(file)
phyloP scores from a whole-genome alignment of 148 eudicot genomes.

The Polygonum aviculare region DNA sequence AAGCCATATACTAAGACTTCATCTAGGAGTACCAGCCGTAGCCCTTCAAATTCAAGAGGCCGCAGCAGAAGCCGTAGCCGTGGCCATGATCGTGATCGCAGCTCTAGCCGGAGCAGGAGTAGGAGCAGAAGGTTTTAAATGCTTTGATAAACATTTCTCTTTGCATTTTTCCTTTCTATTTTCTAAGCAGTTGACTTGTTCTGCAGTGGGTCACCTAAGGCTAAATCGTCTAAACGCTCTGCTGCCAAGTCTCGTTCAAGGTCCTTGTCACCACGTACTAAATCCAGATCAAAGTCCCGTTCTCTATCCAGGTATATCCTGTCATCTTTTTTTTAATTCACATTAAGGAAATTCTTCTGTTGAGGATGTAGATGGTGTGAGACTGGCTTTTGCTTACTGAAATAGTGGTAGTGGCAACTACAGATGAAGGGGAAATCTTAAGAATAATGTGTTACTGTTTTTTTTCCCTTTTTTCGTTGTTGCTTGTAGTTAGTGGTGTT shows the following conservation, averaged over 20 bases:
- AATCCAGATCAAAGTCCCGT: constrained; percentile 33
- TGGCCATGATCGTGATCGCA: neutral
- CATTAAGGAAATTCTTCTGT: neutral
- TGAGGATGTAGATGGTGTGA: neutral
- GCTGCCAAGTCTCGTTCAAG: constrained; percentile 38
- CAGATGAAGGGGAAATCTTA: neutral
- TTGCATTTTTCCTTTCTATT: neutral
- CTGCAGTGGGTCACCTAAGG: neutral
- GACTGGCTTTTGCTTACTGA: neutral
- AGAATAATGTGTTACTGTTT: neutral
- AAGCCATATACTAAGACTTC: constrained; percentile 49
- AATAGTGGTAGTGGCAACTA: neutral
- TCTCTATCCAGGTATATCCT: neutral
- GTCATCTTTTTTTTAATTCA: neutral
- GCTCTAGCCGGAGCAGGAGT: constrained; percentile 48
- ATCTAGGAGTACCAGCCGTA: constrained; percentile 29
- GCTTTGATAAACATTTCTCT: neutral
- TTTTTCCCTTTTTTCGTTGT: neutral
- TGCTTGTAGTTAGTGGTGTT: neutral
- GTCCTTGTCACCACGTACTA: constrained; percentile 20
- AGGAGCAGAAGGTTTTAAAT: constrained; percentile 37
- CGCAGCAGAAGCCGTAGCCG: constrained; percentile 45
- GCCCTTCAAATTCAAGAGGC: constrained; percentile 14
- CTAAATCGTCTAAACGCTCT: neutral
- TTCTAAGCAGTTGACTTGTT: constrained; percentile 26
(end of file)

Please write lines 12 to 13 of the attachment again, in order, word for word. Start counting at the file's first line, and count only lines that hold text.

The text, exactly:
- AGAATAATGTGTTACTGTTT: neutral
- AAGCCATATACTAAGACTTC: constrained; percentile 49